Vatican ruling bans abusive leader

A Vatican ruling has banned the leader of Sodalitium Christianae Vitae from having any contact with members of the order.

An investigation into allegations of sexual and psychological abuse committed by Luis Fernando Figari,who also founded the order, found him unsuitable to run the order.

Accusations against Figari were first lodged in 2011.

The investigation found Figari, during his many years as Superior General adopted an “excessively or improperly authoritarian [government], directed to impose one’s own will, not willing to accept any form of dialogue and fraternal and sincere confrontation.”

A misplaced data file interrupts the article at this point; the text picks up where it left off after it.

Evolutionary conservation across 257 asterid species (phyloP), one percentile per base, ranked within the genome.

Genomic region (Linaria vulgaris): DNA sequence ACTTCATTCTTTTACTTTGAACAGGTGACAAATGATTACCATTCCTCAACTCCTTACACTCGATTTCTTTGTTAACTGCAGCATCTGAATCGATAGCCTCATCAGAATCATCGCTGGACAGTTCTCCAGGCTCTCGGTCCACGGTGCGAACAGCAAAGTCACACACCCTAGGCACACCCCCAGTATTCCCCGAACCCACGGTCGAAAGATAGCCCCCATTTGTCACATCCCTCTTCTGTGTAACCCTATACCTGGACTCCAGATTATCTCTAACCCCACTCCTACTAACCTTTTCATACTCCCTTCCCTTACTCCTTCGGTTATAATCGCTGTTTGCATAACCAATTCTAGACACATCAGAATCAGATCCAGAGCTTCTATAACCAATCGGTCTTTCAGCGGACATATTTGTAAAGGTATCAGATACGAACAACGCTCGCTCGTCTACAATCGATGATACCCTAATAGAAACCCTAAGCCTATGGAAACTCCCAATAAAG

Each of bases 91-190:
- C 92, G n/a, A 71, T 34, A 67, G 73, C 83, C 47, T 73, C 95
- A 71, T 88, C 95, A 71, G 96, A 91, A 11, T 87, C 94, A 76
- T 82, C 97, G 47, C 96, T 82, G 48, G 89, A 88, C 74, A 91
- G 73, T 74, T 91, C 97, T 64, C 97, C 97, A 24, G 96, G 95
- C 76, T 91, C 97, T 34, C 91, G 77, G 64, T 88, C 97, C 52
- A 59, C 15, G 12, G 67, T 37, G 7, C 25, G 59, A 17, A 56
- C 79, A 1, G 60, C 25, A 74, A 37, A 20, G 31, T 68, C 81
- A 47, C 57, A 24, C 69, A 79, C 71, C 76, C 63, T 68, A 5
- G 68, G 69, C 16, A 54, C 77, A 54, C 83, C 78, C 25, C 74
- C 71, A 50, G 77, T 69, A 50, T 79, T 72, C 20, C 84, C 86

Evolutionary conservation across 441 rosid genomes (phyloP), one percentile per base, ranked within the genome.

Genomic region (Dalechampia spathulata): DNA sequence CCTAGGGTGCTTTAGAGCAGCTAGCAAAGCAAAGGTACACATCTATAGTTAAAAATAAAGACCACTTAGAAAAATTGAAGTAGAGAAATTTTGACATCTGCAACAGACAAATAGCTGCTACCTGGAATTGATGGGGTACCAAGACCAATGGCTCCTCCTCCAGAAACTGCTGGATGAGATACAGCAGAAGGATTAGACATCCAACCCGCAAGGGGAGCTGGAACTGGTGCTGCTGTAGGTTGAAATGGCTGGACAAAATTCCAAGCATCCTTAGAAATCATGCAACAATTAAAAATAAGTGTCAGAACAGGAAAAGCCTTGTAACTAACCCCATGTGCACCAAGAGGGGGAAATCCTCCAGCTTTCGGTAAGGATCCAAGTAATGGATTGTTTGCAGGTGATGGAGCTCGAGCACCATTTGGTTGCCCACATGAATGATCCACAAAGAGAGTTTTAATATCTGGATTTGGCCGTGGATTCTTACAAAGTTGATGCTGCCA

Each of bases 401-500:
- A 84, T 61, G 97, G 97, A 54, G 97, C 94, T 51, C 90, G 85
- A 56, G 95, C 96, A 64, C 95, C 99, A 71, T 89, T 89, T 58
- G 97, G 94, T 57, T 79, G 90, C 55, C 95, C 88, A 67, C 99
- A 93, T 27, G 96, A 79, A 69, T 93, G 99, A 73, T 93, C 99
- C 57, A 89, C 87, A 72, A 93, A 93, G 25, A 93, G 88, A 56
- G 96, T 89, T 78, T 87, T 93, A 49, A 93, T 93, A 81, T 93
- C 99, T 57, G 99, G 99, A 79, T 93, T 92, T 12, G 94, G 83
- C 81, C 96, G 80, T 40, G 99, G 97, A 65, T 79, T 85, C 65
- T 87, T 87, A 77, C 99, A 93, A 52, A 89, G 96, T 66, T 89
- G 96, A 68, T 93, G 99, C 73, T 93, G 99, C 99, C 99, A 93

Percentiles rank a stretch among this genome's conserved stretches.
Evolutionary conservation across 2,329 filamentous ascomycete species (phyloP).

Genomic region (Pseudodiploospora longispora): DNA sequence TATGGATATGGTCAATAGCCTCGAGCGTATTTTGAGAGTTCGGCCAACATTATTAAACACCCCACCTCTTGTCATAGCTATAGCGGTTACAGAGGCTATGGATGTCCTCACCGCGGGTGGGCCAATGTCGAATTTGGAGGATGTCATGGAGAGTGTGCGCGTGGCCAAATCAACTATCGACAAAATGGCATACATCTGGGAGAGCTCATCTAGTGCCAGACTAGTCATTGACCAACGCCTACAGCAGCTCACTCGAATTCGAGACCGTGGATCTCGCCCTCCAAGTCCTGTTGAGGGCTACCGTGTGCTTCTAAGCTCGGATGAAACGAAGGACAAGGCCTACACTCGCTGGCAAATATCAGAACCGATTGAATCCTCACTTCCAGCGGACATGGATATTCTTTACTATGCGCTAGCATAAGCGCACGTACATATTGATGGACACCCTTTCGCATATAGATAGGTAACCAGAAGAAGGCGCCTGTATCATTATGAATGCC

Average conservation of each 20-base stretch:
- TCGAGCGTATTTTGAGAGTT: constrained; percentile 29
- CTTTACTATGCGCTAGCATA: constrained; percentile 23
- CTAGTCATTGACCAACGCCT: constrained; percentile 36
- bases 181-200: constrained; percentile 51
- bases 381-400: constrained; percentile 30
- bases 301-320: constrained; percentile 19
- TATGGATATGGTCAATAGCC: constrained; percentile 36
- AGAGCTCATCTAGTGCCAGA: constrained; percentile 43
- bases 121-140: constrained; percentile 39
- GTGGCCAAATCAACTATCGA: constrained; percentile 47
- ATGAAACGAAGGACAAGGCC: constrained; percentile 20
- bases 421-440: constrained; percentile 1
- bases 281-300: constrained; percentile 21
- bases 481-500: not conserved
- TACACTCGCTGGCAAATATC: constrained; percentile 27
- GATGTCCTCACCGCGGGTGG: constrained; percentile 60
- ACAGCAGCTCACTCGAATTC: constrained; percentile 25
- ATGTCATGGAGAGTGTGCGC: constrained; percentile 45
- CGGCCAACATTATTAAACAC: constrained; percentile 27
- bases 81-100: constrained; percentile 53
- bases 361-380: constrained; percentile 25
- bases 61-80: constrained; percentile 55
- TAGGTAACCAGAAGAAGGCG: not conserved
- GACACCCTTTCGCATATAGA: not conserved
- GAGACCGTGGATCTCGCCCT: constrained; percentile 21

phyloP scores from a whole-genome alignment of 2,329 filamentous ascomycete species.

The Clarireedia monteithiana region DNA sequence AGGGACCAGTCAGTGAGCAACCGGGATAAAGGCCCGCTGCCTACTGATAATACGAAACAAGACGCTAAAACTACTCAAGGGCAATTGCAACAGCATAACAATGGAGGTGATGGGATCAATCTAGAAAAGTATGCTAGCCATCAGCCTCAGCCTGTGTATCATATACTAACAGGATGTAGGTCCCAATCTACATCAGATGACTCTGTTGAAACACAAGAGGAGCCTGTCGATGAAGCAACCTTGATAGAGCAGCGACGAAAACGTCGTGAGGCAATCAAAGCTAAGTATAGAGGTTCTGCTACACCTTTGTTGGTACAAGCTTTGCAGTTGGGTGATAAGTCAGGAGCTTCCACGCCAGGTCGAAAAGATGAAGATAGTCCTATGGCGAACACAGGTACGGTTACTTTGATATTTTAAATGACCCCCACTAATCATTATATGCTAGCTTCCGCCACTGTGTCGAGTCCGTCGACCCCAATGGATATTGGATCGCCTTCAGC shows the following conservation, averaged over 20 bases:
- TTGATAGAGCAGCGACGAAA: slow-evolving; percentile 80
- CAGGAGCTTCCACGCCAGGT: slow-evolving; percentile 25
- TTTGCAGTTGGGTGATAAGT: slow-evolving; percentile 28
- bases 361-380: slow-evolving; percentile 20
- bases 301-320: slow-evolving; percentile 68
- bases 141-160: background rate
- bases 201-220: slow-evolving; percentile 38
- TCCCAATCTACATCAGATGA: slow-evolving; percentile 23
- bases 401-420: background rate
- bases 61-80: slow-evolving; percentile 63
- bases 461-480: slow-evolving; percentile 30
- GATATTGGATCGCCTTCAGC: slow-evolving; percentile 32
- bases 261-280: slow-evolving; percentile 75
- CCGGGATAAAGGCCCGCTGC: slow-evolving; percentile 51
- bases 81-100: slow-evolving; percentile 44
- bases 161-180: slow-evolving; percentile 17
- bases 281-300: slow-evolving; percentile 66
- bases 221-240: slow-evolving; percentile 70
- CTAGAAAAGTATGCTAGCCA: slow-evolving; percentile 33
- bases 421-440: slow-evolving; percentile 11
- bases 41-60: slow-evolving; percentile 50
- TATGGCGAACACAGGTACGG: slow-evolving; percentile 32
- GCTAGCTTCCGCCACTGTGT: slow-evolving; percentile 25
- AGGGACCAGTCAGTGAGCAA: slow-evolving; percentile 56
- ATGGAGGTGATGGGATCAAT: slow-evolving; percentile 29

It also found he was not “sensitive to the convictions and demands of others, and therefore not prone to understand, appreciate and accept, even partially, opinions different from his own.”

In addition, Figari made his brothers obey him by using “improper strategies and methods of persuasion … underhanded, arrogant and nonetheless violent and disrespectful of the right to the inviolability of one’s own interiority and discretion, and therefore to the freedom of the human person to independently discern the proposals or decisions.”

Sodalitium Christianae Vitae is a Society of Apostolic Life based in Peru.

It is made up of laymen and priests who live in community as brothers, and have fully given their lives to God, proclaiming the Gospel in the diverse circumstances of human life. It was Pontifically approved by St. John Paul II in 1997.


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